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Vermont African American Heritage Trail

Explore museums, cultural sites, exhibits, films and tours that illuminate African American history in Vermont.

AAHT for web


The Vermont African American Heritage Trail shares the remarkable stories of African Americans who have made Vermont their home since the time of the Revolutionary War. Seven museums located throughout the state share the stories of the first state constitution to outlaw slavery, of early Abolitionists, of citizens who provided aid to fugitive slaves, and of Vermont’s early African Americans who lived and worked and made a difference in Vermont, the Nation, and overseas.

Tour Operators/Planners – This Trail offers your groups the opportunity to explore this history, combined with all of the iconic destinations and scenery that Vermont has to offer.

Rokeby Museum & the Underground Railroad, Ferrisburgh

Multi-media exhibits and guided tours share the stories of fugitives from slavery who were harbored by Vermont abolitionists

Vermont Folklife Center, Middlebury

Audio/video exhibit of storyteller Daisy Turner provides entertainment and insight into growing up Black in 19th and 20th century Vermont. Groups can arrange for a presentation of the videos at the Folklife Center.

Brandon Museum, Brandon

Film, exhibits and walking tour explain how a small Vermont town became part of the national Abolitionist movement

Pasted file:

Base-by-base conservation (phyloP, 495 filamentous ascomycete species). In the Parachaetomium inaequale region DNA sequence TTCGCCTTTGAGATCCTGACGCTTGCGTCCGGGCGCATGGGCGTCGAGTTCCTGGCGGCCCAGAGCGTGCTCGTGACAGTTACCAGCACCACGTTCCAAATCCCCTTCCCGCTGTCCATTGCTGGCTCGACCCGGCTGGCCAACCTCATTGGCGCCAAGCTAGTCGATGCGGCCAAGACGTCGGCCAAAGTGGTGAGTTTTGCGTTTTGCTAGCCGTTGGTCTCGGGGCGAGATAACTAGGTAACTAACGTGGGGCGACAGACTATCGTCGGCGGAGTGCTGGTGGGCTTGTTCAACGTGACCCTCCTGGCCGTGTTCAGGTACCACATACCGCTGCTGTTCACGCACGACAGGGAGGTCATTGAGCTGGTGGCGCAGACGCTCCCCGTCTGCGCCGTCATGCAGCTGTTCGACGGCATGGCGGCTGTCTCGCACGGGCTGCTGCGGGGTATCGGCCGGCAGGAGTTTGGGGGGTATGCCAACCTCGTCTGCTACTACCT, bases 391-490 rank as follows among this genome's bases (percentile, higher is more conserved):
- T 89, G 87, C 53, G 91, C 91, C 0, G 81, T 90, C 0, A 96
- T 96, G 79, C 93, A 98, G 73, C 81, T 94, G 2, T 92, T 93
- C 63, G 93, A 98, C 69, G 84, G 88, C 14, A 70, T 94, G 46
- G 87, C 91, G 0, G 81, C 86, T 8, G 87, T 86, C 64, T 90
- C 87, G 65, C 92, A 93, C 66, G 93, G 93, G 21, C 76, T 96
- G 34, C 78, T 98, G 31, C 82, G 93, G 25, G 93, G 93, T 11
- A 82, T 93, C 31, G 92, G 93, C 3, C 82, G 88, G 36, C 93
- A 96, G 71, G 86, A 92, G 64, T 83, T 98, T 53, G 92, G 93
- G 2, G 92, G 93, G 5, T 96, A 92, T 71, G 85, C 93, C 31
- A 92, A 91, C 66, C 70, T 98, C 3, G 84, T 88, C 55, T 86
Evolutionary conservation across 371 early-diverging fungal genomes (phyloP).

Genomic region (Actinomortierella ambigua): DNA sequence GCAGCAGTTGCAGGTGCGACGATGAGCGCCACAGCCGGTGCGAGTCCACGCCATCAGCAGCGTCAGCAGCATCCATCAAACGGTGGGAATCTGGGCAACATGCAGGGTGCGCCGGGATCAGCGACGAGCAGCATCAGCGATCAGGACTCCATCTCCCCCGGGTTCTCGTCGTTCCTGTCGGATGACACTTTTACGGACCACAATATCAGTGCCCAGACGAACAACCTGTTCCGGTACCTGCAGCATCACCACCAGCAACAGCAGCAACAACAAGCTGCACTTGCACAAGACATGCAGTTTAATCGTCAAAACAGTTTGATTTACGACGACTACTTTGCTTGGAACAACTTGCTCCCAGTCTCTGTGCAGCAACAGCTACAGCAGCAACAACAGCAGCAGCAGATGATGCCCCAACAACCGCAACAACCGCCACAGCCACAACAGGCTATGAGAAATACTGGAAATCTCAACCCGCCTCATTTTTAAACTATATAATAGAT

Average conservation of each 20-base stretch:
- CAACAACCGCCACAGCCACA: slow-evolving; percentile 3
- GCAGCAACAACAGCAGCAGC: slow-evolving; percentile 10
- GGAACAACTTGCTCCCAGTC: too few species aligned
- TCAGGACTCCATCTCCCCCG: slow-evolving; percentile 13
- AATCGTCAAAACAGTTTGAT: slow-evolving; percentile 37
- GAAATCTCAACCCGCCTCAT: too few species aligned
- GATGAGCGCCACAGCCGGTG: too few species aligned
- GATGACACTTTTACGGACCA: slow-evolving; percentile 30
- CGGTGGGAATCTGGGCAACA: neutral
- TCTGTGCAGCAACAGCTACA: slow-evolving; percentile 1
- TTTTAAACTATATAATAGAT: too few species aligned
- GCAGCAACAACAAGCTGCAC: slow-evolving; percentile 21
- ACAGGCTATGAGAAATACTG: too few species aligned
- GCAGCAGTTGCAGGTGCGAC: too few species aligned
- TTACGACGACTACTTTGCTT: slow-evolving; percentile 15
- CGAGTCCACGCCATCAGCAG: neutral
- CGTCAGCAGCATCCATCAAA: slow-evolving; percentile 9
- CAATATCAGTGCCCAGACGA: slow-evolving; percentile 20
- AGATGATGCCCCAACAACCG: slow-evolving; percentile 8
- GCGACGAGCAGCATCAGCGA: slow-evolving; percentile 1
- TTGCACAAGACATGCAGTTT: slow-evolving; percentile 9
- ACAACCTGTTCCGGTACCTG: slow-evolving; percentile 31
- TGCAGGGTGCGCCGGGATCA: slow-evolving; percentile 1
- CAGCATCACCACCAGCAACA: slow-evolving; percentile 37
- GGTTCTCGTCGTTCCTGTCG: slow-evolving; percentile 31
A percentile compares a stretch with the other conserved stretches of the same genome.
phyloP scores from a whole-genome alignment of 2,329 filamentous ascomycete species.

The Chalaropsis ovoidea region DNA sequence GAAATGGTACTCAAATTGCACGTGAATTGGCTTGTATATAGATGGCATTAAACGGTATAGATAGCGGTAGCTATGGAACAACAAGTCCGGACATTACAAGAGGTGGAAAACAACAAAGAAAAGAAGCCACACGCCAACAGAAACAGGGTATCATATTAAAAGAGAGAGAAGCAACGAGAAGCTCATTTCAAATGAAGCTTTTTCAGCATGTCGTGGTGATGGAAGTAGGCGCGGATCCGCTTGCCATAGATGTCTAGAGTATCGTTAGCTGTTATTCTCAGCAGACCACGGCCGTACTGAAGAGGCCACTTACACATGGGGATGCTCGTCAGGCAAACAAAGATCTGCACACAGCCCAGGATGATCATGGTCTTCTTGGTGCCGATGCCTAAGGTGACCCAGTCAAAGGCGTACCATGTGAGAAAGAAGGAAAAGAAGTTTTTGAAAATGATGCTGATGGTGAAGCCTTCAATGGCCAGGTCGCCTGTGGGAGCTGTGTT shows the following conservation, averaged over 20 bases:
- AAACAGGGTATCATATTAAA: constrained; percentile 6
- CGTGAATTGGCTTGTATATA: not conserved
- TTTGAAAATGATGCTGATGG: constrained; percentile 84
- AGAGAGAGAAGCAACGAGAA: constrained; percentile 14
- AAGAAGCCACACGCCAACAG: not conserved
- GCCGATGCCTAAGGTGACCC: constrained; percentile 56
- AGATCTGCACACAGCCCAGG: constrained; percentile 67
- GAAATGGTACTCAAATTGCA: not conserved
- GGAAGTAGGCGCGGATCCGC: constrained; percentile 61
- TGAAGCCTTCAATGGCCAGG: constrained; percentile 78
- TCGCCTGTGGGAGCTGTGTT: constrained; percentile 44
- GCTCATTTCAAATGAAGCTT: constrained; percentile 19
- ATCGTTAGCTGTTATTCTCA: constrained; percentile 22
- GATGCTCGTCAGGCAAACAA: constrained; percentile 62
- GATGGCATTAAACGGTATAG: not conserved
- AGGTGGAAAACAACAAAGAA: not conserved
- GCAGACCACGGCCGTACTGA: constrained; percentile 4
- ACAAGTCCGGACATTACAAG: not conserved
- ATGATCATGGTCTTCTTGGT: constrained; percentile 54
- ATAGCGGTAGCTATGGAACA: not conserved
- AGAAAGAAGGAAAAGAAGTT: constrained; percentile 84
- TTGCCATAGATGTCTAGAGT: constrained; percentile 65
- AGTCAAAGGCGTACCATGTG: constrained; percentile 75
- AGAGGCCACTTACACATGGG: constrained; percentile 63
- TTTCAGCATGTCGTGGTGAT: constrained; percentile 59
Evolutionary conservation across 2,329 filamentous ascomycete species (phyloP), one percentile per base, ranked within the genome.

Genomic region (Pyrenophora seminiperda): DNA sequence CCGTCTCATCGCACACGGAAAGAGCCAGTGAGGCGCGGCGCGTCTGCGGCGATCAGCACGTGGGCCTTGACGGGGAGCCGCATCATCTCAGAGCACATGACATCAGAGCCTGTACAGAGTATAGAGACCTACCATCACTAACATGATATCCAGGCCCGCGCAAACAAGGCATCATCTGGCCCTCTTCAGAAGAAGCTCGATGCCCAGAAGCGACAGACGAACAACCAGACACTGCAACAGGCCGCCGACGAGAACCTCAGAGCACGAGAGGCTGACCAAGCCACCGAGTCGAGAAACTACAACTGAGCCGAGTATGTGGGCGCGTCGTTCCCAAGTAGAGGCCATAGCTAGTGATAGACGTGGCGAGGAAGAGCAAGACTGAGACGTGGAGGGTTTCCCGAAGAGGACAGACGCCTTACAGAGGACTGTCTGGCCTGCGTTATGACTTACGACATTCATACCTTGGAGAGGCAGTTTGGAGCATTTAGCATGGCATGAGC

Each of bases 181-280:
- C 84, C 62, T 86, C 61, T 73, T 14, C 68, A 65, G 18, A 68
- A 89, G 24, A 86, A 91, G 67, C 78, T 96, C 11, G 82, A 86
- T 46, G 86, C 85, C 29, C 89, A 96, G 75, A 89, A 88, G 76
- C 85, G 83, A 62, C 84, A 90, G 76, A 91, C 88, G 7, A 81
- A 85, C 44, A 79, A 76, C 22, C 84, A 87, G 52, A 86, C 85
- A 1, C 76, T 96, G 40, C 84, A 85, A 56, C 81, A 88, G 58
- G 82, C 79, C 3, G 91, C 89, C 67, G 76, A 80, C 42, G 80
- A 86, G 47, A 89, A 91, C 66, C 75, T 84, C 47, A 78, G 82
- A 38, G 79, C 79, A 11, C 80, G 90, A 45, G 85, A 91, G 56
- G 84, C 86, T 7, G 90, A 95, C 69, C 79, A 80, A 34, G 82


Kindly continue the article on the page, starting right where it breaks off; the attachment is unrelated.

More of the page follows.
Hildene, The Lincoln Family Home, Manchester

A provocative exhibit featuring a restored 1903 Pullman palace car explores the complex history behind the rise of America’s Black middle class. Hildene was the summer home of Robert Lincoln.

Grafton History Museum, Grafton

Exhibits share the remarkable story of former slaves and town residents Alec and Sally Turner, and their home and family. Audio/video exhibit of storyteller Daisy Turner provides entertainment and insight into growing up Black in 19th and 20th century Vermont.

Old Constitution House State Historic Site, Windsor

Visit the tavern in which the first American constitution to outlaw slavery was written.

Old Stone House Museum and Brownington Village, Brownington

The home, school and church of Alexander Twilight – educator, preacher, and first Black to be elected to the Vermont Legislature.

To learn more about these locations and thirteen additional sites visit:

For more information about Vermont’s African American history and Trail including tools for educators (downloadable lesson plans, live programs and more) and a geocaching experience visit